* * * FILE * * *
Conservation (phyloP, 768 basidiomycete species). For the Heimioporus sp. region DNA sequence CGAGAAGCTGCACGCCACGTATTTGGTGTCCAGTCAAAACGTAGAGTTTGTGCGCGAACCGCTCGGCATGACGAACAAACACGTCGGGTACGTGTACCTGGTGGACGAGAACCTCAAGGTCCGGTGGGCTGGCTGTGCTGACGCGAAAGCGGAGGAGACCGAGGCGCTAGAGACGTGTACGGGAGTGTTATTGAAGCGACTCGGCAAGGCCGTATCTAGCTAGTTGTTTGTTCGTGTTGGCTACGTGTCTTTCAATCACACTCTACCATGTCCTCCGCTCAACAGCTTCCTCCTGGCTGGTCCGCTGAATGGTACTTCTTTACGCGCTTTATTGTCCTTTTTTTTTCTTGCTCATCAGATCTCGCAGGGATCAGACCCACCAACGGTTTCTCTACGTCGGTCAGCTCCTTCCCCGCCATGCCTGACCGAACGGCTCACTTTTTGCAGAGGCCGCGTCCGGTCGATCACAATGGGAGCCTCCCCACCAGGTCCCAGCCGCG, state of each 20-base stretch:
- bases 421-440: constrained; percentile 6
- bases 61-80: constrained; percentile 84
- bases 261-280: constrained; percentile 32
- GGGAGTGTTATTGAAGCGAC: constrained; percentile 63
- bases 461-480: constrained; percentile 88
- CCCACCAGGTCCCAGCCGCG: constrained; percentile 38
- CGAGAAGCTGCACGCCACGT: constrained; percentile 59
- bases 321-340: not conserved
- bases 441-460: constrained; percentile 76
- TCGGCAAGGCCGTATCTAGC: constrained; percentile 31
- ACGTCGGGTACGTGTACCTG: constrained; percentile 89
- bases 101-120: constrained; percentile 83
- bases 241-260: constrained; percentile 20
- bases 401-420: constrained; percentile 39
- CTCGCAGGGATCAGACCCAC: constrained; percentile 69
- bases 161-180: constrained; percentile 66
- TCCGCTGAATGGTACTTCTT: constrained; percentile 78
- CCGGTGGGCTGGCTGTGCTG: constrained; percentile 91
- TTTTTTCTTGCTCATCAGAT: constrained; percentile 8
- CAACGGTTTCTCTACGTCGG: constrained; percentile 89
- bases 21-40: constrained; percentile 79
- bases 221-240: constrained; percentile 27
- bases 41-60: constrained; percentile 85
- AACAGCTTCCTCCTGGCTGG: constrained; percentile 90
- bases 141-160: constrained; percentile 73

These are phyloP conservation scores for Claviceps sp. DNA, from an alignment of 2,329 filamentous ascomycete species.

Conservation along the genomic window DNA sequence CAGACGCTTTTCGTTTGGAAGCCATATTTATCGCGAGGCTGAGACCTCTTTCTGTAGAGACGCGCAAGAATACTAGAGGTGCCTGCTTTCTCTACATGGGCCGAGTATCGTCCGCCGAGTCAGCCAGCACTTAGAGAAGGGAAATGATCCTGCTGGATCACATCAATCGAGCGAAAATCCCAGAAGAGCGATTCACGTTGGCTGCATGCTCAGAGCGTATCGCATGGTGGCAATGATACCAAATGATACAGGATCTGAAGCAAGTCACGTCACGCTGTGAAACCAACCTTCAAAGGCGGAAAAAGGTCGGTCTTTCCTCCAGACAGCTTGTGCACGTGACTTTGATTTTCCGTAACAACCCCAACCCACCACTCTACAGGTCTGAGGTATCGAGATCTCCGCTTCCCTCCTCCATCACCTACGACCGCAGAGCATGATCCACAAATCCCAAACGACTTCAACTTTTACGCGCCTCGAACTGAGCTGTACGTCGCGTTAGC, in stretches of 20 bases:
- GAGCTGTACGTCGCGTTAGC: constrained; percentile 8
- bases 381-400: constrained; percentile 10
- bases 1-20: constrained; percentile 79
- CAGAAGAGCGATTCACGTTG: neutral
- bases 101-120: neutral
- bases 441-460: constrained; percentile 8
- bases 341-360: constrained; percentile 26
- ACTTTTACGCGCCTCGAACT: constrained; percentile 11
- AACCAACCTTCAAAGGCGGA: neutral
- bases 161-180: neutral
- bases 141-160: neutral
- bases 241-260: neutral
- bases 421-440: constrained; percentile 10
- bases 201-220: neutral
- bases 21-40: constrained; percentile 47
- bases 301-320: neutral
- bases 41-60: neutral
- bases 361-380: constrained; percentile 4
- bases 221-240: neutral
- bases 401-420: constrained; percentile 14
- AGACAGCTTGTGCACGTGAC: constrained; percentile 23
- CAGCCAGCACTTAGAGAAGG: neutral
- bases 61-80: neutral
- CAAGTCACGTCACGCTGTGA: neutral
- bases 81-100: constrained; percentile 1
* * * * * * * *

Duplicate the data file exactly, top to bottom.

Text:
Conservation (phyloP, 768 basidiomycete species). For the Heimioporus sp. region DNA sequence CGAGAAGCTGCACGCCACGTATTTGGTGTCCAGTCAAAACGTAGAGTTTGTGCGCGAACCGCTCGGCATGACGAACAAACACGTCGGGTACGTGTACCTGGTGGACGAGAACCTCAAGGTCCGGTGGGCTGGCTGTGCTGACGCGAAAGCGGAGGAGACCGAGGCGCTAGAGACGTGTACGGGAGTGTTATTGAAGCGACTCGGCAAGGCCGTATCTAGCTAGTTGTTTGTTCGTGTTGGCTACGTGTCTTTCAATCACACTCTACCATGTCCTCCGCTCAACAGCTTCCTCCTGGCTGGTCCGCTGAATGGTACTTCTTTACGCGCTTTATTGTCCTTTTTTTTTCTTGCTCATCAGATCTCGCAGGGATCAGACCCACCAACGGTTTCTCTACGTCGGTCAGCTCCTTCCCCGCCATGCCTGACCGAACGGCTCACTTTTTGCAGAGGCCGCGTCCGGTCGATCACAATGGGAGCCTCCCCACCAGGTCCCAGCCGCG, state of each 20-base stretch:
- bases 421-440: constrained; percentile 6
- bases 61-80: constrained; percentile 84
- bases 261-280: constrained; percentile 32
- GGGAGTGTTATTGAAGCGAC: constrained; percentile 63
- bases 461-480: constrained; percentile 88
- CCCACCAGGTCCCAGCCGCG: constrained; percentile 38
- CGAGAAGCTGCACGCCACGT: constrained; percentile 59
- bases 321-340: not conserved
- bases 441-460: constrained; percentile 76
- TCGGCAAGGCCGTATCTAGC: constrained; percentile 31
- ACGTCGGGTACGTGTACCTG: constrained; percentile 89
- bases 101-120: constrained; percentile 83
- bases 241-260: constrained; percentile 20
- bases 401-420: constrained; percentile 39
- CTCGCAGGGATCAGACCCAC: constrained; percentile 69
- bases 161-180: constrained; percentile 66
- TCCGCTGAATGGTACTTCTT: constrained; percentile 78
- CCGGTGGGCTGGCTGTGCTG: constrained; percentile 91
- TTTTTTCTTGCTCATCAGAT: constrained; percentile 8
- CAACGGTTTCTCTACGTCGG: constrained; percentile 89
- bases 21-40: constrained; percentile 79
- bases 221-240: constrained; percentile 27
- bases 41-60: constrained; percentile 85
- AACAGCTTCCTCCTGGCTGG: constrained; percentile 90
- bases 141-160: constrained; percentile 73

These are phyloP conservation scores for Claviceps sp. DNA, from an alignment of 2,329 filamentous ascomycete species.

Conservation along the genomic window DNA sequence CAGACGCTTTTCGTTTGGAAGCCATATTTATCGCGAGGCTGAGACCTCTTTCTGTAGAGACGCGCAAGAATACTAGAGGTGCCTGCTTTCTCTACATGGGCCGAGTATCGTCCGCCGAGTCAGCCAGCACTTAGAGAAGGGAAATGATCCTGCTGGATCACATCAATCGAGCGAAAATCCCAGAAGAGCGATTCACGTTGGCTGCATGCTCAGAGCGTATCGCATGGTGGCAATGATACCAAATGATACAGGATCTGAAGCAAGTCACGTCACGCTGTGAAACCAACCTTCAAAGGCGGAAAAAGGTCGGTCTTTCCTCCAGACAGCTTGTGCACGTGACTTTGATTTTCCGTAACAACCCCAACCCACCACTCTACAGGTCTGAGGTATCGAGATCTCCGCTTCCCTCCTCCATCACCTACGACCGCAGAGCATGATCCACAAATCCCAAACGACTTCAACTTTTACGCGCCTCGAACTGAGCTGTACGTCGCGTTAGC, in stretches of 20 bases:
- GAGCTGTACGTCGCGTTAGC: constrained; percentile 8
- bases 381-400: constrained; percentile 10
- bases 1-20: constrained; percentile 79
- CAGAAGAGCGATTCACGTTG: neutral
- bases 101-120: neutral
- bases 441-460: constrained; percentile 8
- bases 341-360: constrained; percentile 26
- ACTTTTACGCGCCTCGAACT: constrained; percentile 11
- AACCAACCTTCAAAGGCGGA: neutral
- bases 161-180: neutral
- bases 141-160: neutral
- bases 241-260: neutral
- bases 421-440: constrained; percentile 10
- bases 201-220: neutral
- bases 21-40: constrained; percentile 47
- bases 301-320: neutral
- bases 41-60: neutral
- bases 361-380: constrained; percentile 4
- bases 221-240: neutral
- bases 401-420: constrained; percentile 14
- AGACAGCTTGTGCACGTGAC: constrained; percentile 23
- CAGCCAGCACTTAGAGAAGG: neutral
- bases 61-80: neutral
- CAAGTCACGTCACGCTGTGA: neutral
- bases 81-100: constrained; percentile 1